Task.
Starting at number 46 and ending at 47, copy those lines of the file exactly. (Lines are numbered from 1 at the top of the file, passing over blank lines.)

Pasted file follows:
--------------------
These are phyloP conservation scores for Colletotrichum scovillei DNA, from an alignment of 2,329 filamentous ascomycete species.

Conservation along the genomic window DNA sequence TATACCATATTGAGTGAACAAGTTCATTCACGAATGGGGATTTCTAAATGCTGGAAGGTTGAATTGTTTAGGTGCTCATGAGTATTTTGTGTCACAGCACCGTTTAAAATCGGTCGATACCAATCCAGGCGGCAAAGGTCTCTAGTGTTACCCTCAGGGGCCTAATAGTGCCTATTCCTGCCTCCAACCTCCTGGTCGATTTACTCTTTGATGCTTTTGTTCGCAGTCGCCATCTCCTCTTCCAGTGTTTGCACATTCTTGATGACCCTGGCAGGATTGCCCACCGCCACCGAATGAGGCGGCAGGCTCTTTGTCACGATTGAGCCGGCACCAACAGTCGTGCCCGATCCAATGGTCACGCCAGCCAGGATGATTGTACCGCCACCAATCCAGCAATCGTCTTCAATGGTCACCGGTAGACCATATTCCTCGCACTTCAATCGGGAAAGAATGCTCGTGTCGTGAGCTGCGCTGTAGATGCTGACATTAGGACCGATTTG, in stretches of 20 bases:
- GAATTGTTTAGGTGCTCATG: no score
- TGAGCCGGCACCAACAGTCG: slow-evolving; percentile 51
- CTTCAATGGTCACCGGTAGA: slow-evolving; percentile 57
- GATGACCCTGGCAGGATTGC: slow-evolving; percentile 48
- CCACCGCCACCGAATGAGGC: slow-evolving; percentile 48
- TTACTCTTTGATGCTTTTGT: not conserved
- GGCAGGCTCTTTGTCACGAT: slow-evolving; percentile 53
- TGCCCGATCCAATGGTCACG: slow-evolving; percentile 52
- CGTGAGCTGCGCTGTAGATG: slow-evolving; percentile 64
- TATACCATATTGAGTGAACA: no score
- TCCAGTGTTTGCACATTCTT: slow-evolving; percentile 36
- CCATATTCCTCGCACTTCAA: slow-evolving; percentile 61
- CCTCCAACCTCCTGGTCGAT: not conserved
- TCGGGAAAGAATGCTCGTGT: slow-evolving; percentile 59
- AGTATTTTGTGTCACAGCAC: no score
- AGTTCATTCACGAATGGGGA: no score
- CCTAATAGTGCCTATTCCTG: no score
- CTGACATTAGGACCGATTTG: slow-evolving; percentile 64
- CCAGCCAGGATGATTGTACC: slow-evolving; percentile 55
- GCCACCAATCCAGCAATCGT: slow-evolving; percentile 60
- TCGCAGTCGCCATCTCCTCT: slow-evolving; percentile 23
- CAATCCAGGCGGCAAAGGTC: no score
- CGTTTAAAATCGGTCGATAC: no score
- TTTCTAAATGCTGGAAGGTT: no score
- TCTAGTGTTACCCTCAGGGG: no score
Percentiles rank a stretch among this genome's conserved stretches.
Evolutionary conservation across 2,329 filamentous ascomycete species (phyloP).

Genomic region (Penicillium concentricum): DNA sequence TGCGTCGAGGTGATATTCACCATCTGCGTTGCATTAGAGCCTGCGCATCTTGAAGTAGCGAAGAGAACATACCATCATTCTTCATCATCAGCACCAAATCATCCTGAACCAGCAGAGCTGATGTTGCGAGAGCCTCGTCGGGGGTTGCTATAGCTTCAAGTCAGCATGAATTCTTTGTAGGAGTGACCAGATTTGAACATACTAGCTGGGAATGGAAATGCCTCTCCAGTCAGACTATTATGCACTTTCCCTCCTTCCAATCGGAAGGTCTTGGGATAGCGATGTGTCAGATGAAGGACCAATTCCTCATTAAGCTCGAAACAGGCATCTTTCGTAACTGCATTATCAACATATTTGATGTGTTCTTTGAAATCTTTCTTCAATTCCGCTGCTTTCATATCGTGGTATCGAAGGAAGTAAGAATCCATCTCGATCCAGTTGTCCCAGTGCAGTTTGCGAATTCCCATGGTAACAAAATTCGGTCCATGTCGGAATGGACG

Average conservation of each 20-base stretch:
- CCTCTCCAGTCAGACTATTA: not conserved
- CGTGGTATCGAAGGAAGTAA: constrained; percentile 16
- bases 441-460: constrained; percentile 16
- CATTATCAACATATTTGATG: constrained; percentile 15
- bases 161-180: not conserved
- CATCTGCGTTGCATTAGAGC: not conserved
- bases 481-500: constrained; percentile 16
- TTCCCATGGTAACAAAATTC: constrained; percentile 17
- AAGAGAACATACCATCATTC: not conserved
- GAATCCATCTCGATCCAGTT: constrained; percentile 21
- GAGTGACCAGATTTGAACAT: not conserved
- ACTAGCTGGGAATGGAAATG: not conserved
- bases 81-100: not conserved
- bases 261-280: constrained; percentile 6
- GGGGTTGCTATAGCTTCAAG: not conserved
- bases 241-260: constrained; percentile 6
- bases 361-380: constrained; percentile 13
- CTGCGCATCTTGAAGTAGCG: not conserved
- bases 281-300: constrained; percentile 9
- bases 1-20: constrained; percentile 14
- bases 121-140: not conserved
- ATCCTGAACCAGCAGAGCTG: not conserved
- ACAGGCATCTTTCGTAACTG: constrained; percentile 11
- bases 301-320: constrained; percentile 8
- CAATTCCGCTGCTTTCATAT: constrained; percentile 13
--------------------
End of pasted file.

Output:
- GGGGTTGCTATAGCTTCAAG: not conserved
- bases 241-260: constrained; percentile 6